Still further disclosed herein is an integrated circuit device which comprises a plurality of first memory blocks, each of the first memory blocks comprising at least two memory banks having a non-shared sense amplifier band therebetween, and a plurality of second memory blocks, each of the second memory blocks comprising at least two memory banks having a non-shared sense amplifier band therebetween. A first column decoder band is operatively associated with pairs of the first plurality of memory blocks and a second column decoder band is operatively associated with pairs of the second plurality of memory blocks. A first datapath operatively couples the first column decoder band to first device I/O pads and a second data path operatively couples the second column decoder band to second device I/O pads.
The aforementioned and other features and objects of the present invention and the manner of attaining them will become more apparent and the invention itself will be best understood by reference to the following description of a preferred embodiment taken in conjunction with the accompanying drawings, wherein:
With reference now to
In the typical architecture shown, the memory device 100 comprises memory cells organized into eight banks 102 0 through 102 7 (Banks 0 through Banks 7 inclusive). As shown, adjacent banks 102 are separated by intermediate column decoder regions 104, all coupled to a common datapath 106 to the memory device 100 I/O pads 108.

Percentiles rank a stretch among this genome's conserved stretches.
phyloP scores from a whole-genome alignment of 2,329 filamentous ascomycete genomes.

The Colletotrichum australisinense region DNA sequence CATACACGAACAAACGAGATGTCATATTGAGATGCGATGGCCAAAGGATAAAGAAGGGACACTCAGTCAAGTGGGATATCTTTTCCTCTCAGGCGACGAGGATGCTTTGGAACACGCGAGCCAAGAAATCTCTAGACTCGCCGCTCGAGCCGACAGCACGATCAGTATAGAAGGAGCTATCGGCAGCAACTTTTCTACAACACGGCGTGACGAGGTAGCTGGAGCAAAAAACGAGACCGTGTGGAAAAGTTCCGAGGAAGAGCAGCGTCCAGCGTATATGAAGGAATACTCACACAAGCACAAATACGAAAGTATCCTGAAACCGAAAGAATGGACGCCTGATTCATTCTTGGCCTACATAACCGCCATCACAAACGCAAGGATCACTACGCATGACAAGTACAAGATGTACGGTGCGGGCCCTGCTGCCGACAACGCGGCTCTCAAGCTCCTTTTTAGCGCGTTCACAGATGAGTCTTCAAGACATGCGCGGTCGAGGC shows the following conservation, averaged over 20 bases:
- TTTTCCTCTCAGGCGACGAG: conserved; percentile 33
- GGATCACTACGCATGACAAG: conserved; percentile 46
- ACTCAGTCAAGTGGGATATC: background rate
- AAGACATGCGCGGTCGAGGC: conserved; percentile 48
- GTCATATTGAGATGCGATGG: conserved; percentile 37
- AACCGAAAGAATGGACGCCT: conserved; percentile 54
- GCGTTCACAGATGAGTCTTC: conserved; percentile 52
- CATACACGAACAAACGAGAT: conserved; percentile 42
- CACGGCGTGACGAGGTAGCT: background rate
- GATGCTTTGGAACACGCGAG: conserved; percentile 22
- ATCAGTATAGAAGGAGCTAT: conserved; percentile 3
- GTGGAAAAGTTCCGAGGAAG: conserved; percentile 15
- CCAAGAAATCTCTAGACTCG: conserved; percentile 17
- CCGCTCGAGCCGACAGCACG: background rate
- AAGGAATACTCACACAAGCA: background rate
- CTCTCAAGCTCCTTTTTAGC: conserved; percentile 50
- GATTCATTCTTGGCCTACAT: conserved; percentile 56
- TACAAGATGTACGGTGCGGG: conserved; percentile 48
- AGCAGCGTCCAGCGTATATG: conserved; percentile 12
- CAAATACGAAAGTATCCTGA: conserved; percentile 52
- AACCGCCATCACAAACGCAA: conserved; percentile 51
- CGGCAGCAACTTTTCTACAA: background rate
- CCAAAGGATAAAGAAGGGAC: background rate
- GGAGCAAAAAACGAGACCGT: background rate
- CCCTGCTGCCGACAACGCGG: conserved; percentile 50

Each bank 102 is made up of a contiguous block of sub-arrays. A primary deficiency with this architecture is that the datapath 106 for any given I/O becomes very long, as it must connect to each bank 102. This is especially true in the case of having all the I/O pins grouped in the center of the die. In fact, this particular pin arrangement is mandated by many Joint Electron Device Engineering Council (JEDEC) standard pinout diagrams. Control of the datapath 106 is also complicated by the fact that data into and out of the I/O pins must be directed in two directions, i.e. to the banks on the left half (Banks 0:3) as well as to the banks on the right half (Banks 4:7).